And of course he named his brother Raul acting president because of his disability and Raul is still acting president. Raul is the only successor anyone has ever thought of for Fidel and he’s five years younger. What kind of health is Raul in?

That’s a state secret too. They don’t tell us. Raul is often out of sight for lengths of time, two or three months. He could have had many serious health crises over the years that would not [have been] reported. I write in the book, based on evidence from very good sources that have known him for years, that he’s a very heavy drinker and started drinking heavily when he was a teenager.

When Fidel named him as acting president at the end of July, Raul himself was not seen in public for some time, right?

Many people made a lot of that unnecessarily. It’s his style not to be in public very much. He doesn’t like the limelight. He’s always surrendered the limelight to Fidel. Fidel likes the limelight, but Raul is content to be in the background. The brothers have been a governing team since 1959 [when their guerrilla force seized power inCuba]. Think of Fidel as the director and Raul as the producer. Think of the Cuban Revolution for almost forty-eight years as an ongoing major, global dramatic event. Fidel is the creative genius, he is the great communicator. He is the one with the vision who sees ahead years into the future and has these revolutionary dreams. He’s moody, he’s eccentric, he’s very self-centered. Raul on the other hand, as the producer, is backstage making sure that the lights come on, that the cast of characters has on the right costumes, that there’s money in the coffers to keep the show going. Raul has been the producer all these years and he’s been the indispensable man.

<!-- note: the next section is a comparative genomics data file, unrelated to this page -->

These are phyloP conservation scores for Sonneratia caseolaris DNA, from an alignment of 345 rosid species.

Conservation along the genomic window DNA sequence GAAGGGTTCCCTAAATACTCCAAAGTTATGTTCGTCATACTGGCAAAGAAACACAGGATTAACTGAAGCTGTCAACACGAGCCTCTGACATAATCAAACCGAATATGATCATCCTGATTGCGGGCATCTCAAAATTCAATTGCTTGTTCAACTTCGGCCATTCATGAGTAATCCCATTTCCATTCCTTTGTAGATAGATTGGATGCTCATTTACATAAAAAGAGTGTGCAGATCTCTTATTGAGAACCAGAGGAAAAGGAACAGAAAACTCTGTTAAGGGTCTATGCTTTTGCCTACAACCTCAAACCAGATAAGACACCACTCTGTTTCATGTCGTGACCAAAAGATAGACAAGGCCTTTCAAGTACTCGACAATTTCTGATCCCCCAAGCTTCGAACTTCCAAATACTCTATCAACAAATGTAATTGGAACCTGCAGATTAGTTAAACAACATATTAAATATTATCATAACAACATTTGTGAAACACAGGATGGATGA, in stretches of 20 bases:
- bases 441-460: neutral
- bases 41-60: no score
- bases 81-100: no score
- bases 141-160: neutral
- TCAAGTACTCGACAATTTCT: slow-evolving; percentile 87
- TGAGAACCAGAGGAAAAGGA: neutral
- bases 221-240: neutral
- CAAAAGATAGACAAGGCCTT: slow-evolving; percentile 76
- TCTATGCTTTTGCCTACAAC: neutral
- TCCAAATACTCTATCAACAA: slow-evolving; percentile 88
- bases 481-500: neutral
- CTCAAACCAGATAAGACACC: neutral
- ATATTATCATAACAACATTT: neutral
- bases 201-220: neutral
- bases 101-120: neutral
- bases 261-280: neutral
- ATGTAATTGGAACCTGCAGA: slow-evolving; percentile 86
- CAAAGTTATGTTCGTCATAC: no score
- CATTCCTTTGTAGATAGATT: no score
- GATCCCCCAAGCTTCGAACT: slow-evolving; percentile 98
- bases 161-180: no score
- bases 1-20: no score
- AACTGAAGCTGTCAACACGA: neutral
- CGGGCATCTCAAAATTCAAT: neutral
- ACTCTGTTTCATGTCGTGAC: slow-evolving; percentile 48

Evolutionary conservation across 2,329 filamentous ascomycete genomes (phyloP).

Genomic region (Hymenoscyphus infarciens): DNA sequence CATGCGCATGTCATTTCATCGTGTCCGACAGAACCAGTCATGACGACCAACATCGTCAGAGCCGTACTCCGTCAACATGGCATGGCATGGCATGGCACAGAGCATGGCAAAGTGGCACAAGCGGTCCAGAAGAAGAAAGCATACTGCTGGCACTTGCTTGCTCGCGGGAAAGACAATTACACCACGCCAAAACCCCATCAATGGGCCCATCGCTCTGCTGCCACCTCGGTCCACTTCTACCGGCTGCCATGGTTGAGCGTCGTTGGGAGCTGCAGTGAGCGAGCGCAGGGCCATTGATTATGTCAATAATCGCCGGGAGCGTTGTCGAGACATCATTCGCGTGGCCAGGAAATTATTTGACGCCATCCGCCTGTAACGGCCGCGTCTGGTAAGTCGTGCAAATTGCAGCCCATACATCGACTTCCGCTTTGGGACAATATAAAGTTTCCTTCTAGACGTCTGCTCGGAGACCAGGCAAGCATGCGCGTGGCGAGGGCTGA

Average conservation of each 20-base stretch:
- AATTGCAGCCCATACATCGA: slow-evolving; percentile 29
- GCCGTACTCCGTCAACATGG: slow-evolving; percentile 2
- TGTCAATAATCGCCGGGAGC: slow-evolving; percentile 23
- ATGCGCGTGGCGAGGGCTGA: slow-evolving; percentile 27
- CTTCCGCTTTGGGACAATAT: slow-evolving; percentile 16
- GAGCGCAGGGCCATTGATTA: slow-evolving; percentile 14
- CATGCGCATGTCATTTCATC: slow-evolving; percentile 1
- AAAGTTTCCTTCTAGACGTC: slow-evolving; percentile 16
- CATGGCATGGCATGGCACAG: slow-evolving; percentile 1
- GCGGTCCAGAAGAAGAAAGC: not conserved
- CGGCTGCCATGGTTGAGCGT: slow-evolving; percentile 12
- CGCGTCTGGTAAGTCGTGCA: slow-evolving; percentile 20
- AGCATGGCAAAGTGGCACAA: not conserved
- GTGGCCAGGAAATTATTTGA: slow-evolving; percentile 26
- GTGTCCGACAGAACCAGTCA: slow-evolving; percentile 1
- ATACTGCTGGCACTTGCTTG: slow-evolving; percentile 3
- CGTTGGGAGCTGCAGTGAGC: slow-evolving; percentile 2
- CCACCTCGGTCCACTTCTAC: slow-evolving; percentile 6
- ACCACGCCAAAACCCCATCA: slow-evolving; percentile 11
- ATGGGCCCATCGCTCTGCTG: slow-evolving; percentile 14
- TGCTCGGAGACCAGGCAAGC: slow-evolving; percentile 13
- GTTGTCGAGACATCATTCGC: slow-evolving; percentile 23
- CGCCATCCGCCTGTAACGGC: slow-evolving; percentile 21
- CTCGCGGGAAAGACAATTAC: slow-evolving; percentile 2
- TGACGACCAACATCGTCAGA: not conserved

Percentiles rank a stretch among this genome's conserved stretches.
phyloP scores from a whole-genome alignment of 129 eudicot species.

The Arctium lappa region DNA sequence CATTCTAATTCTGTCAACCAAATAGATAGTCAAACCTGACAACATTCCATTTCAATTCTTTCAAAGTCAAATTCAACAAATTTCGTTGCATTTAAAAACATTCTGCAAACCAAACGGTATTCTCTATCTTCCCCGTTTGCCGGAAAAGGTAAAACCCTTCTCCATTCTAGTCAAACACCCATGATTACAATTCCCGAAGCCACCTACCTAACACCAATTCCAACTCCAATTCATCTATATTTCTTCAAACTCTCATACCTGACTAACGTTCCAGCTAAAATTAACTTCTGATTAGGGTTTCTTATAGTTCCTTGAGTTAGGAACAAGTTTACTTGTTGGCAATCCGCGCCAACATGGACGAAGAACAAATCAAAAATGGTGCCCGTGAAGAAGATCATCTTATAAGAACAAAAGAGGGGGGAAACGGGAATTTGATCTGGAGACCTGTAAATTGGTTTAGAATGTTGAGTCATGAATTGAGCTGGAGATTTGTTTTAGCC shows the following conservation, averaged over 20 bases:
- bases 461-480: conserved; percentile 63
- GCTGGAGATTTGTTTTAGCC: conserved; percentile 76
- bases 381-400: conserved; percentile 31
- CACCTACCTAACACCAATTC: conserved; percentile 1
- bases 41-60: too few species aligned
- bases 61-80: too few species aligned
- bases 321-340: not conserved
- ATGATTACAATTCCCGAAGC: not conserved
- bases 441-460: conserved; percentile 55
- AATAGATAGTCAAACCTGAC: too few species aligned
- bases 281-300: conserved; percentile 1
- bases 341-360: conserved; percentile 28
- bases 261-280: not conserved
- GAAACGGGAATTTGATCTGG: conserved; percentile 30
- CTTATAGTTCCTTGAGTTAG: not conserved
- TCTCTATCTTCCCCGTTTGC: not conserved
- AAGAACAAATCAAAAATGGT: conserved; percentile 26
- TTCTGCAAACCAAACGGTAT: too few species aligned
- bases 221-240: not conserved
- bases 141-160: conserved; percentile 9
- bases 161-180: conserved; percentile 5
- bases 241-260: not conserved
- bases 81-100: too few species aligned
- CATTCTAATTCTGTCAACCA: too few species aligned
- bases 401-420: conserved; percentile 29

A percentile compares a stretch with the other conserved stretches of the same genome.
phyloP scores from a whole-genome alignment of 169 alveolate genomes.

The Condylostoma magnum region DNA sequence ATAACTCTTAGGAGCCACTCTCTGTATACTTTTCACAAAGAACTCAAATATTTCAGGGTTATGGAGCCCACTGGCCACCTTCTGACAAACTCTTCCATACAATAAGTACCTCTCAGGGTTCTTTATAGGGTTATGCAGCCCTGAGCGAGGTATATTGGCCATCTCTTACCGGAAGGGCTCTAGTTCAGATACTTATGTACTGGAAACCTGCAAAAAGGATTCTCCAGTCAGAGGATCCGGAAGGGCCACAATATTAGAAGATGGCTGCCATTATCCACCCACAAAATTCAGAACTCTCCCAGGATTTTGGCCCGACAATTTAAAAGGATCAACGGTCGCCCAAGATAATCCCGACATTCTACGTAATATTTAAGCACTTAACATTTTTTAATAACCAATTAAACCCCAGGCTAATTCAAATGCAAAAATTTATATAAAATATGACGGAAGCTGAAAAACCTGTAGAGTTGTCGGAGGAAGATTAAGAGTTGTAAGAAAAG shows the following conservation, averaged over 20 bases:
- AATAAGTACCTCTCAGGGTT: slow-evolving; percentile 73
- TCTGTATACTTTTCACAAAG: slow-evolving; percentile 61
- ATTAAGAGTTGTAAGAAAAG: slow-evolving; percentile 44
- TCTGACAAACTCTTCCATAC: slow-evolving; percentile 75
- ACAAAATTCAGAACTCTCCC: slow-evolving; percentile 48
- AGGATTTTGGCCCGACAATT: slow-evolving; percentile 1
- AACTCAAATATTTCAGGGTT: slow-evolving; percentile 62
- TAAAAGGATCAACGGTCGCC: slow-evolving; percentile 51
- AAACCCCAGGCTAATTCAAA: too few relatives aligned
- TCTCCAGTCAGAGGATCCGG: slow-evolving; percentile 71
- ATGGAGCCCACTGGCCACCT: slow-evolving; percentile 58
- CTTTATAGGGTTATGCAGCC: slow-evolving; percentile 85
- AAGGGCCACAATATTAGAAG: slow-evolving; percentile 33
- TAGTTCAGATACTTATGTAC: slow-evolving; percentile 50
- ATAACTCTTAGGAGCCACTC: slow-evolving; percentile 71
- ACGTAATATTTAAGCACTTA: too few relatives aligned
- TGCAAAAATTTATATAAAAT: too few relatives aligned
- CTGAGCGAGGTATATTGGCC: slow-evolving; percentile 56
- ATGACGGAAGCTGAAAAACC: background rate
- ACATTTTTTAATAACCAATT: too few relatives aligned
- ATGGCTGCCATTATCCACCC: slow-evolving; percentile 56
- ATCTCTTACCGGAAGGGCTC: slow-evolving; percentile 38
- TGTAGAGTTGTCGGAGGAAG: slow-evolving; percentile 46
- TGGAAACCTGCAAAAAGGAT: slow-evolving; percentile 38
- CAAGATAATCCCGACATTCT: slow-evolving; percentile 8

Do you expect any dramatic changes in the way Cuba will be run in the next year or two?